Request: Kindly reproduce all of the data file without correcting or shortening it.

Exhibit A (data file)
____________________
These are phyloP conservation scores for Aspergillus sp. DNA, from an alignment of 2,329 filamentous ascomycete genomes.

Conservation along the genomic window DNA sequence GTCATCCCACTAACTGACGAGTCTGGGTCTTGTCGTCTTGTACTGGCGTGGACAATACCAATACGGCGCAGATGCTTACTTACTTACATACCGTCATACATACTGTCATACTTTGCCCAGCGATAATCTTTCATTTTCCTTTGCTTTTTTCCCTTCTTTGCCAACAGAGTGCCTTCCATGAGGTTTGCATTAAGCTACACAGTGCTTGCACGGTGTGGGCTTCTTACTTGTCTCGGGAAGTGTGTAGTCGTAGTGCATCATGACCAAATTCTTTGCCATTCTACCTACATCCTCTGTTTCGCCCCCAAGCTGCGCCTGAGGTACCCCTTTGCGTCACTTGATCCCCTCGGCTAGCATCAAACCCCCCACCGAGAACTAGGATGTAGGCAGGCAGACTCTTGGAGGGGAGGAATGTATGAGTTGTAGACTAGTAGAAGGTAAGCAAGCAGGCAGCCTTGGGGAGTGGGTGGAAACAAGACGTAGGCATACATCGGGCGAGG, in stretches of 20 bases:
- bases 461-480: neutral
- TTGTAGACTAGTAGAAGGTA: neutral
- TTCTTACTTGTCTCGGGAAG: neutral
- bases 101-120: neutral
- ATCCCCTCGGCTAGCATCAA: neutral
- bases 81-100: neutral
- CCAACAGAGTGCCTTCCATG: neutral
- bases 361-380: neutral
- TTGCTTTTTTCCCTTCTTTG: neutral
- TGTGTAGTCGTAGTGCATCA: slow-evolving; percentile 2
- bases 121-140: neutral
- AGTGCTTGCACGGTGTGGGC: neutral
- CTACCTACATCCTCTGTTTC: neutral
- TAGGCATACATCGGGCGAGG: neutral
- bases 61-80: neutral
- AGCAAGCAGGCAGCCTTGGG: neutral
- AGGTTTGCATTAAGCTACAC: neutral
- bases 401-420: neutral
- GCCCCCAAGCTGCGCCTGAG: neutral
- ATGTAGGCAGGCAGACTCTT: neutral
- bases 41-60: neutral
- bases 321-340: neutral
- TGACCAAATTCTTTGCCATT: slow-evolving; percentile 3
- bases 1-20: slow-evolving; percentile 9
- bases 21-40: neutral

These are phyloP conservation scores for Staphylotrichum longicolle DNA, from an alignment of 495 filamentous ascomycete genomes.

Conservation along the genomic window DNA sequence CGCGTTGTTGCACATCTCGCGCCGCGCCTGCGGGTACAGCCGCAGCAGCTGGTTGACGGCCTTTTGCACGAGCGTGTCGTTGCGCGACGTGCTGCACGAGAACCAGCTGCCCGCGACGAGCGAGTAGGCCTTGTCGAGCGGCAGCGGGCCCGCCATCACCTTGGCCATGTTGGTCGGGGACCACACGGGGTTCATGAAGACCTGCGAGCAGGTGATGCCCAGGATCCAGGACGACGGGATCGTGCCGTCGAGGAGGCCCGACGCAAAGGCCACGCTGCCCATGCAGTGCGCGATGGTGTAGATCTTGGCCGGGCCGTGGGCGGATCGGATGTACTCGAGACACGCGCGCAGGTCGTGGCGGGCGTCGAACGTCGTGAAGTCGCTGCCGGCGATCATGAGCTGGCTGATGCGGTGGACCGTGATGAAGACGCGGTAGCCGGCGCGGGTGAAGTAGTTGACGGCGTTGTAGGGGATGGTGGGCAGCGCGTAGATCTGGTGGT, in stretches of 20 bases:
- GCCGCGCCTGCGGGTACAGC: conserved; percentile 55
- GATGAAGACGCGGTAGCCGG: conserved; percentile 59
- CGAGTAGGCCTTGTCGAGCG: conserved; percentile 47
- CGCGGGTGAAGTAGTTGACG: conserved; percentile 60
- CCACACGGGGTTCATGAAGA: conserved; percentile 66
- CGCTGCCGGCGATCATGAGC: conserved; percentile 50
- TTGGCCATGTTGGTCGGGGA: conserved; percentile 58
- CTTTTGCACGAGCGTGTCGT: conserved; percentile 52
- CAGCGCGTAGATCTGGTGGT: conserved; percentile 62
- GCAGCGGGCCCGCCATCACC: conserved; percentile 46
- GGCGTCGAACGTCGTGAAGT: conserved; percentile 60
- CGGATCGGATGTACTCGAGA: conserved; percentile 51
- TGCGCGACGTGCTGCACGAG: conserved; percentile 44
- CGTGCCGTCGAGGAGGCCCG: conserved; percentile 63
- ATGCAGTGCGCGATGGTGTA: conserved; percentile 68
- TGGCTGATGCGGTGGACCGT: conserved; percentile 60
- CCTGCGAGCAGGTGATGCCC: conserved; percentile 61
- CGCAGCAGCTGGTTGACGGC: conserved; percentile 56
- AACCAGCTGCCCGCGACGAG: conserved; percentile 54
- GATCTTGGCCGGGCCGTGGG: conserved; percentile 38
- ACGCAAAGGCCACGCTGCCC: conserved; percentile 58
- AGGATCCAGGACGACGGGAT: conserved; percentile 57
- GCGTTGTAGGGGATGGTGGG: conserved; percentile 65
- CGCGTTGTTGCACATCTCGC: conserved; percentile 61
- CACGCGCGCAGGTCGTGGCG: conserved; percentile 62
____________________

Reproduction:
These are phyloP conservation scores for Aspergillus sp. DNA, from an alignment of 2,329 filamentous ascomycete genomes.

Conservation along the genomic window DNA sequence GTCATCCCACTAACTGACGAGTCTGGGTCTTGTCGTCTTGTACTGGCGTGGACAATACCAATACGGCGCAGATGCTTACTTACTTACATACCGTCATACATACTGTCATACTTTGCCCAGCGATAATCTTTCATTTTCCTTTGCTTTTTTCCCTTCTTTGCCAACAGAGTGCCTTCCATGAGGTTTGCATTAAGCTACACAGTGCTTGCACGGTGTGGGCTTCTTACTTGTCTCGGGAAGTGTGTAGTCGTAGTGCATCATGACCAAATTCTTTGCCATTCTACCTACATCCTCTGTTTCGCCCCCAAGCTGCGCCTGAGGTACCCCTTTGCGTCACTTGATCCCCTCGGCTAGCATCAAACCCCCCACCGAGAACTAGGATGTAGGCAGGCAGACTCTTGGAGGGGAGGAATGTATGAGTTGTAGACTAGTAGAAGGTAAGCAAGCAGGCAGCCTTGGGGAGTGGGTGGAAACAAGACGTAGGCATACATCGGGCGAGG, in stretches of 20 bases:
- bases 461-480: neutral
- TTGTAGACTAGTAGAAGGTA: neutral
- TTCTTACTTGTCTCGGGAAG: neutral
- bases 101-120: neutral
- ATCCCCTCGGCTAGCATCAA: neutral
- bases 81-100: neutral
- CCAACAGAGTGCCTTCCATG: neutral
- bases 361-380: neutral
- TTGCTTTTTTCCCTTCTTTG: neutral
- TGTGTAGTCGTAGTGCATCA: slow-evolving; percentile 2
- bases 121-140: neutral
- AGTGCTTGCACGGTGTGGGC: neutral
- CTACCTACATCCTCTGTTTC: neutral
- TAGGCATACATCGGGCGAGG: neutral
- bases 61-80: neutral
- AGCAAGCAGGCAGCCTTGGG: neutral
- AGGTTTGCATTAAGCTACAC: neutral
- bases 401-420: neutral
- GCCCCCAAGCTGCGCCTGAG: neutral
- ATGTAGGCAGGCAGACTCTT: neutral
- bases 41-60: neutral
- bases 321-340: neutral
- TGACCAAATTCTTTGCCATT: slow-evolving; percentile 3
- bases 1-20: slow-evolving; percentile 9
- bases 21-40: neutral

These are phyloP conservation scores for Staphylotrichum longicolle DNA, from an alignment of 495 filamentous ascomycete genomes.

Conservation along the genomic window DNA sequence CGCGTTGTTGCACATCTCGCGCCGCGCCTGCGGGTACAGCCGCAGCAGCTGGTTGACGGCCTTTTGCACGAGCGTGTCGTTGCGCGACGTGCTGCACGAGAACCAGCTGCCCGCGACGAGCGAGTAGGCCTTGTCGAGCGGCAGCGGGCCCGCCATCACCTTGGCCATGTTGGTCGGGGACCACACGGGGTTCATGAAGACCTGCGAGCAGGTGATGCCCAGGATCCAGGACGACGGGATCGTGCCGTCGAGGAGGCCCGACGCAAAGGCCACGCTGCCCATGCAGTGCGCGATGGTGTAGATCTTGGCCGGGCCGTGGGCGGATCGGATGTACTCGAGACACGCGCGCAGGTCGTGGCGGGCGTCGAACGTCGTGAAGTCGCTGCCGGCGATCATGAGCTGGCTGATGCGGTGGACCGTGATGAAGACGCGGTAGCCGGCGCGGGTGAAGTAGTTGACGGCGTTGTAGGGGATGGTGGGCAGCGCGTAGATCTGGTGGT, in stretches of 20 bases:
- GCCGCGCCTGCGGGTACAGC: conserved; percentile 55
- GATGAAGACGCGGTAGCCGG: conserved; percentile 59
- CGAGTAGGCCTTGTCGAGCG: conserved; percentile 47
- CGCGGGTGAAGTAGTTGACG: conserved; percentile 60
- CCACACGGGGTTCATGAAGA: conserved; percentile 66
- CGCTGCCGGCGATCATGAGC: conserved; percentile 50
- TTGGCCATGTTGGTCGGGGA: conserved; percentile 58
- CTTTTGCACGAGCGTGTCGT: conserved; percentile 52
- CAGCGCGTAGATCTGGTGGT: conserved; percentile 62
- GCAGCGGGCCCGCCATCACC: conserved; percentile 46
- GGCGTCGAACGTCGTGAAGT: conserved; percentile 60
- CGGATCGGATGTACTCGAGA: conserved; percentile 51
- TGCGCGACGTGCTGCACGAG: conserved; percentile 44
- CGTGCCGTCGAGGAGGCCCG: conserved; percentile 63
- ATGCAGTGCGCGATGGTGTA: conserved; percentile 68
- TGGCTGATGCGGTGGACCGT: conserved; percentile 60
- CCTGCGAGCAGGTGATGCCC: conserved; percentile 61
- CGCAGCAGCTGGTTGACGGC: conserved; percentile 56
- AACCAGCTGCCCGCGACGAG: conserved; percentile 54
- GATCTTGGCCGGGCCGTGGG: conserved; percentile 38
- ACGCAAAGGCCACGCTGCCC: conserved; percentile 58
- AGGATCCAGGACGACGGGAT: conserved; percentile 57
- GCGTTGTAGGGGATGGTGGG: conserved; percentile 65
- CGCGTTGTTGCACATCTCGC: conserved; percentile 61
- CACGCGCGCAGGTCGTGGCG: conserved; percentile 62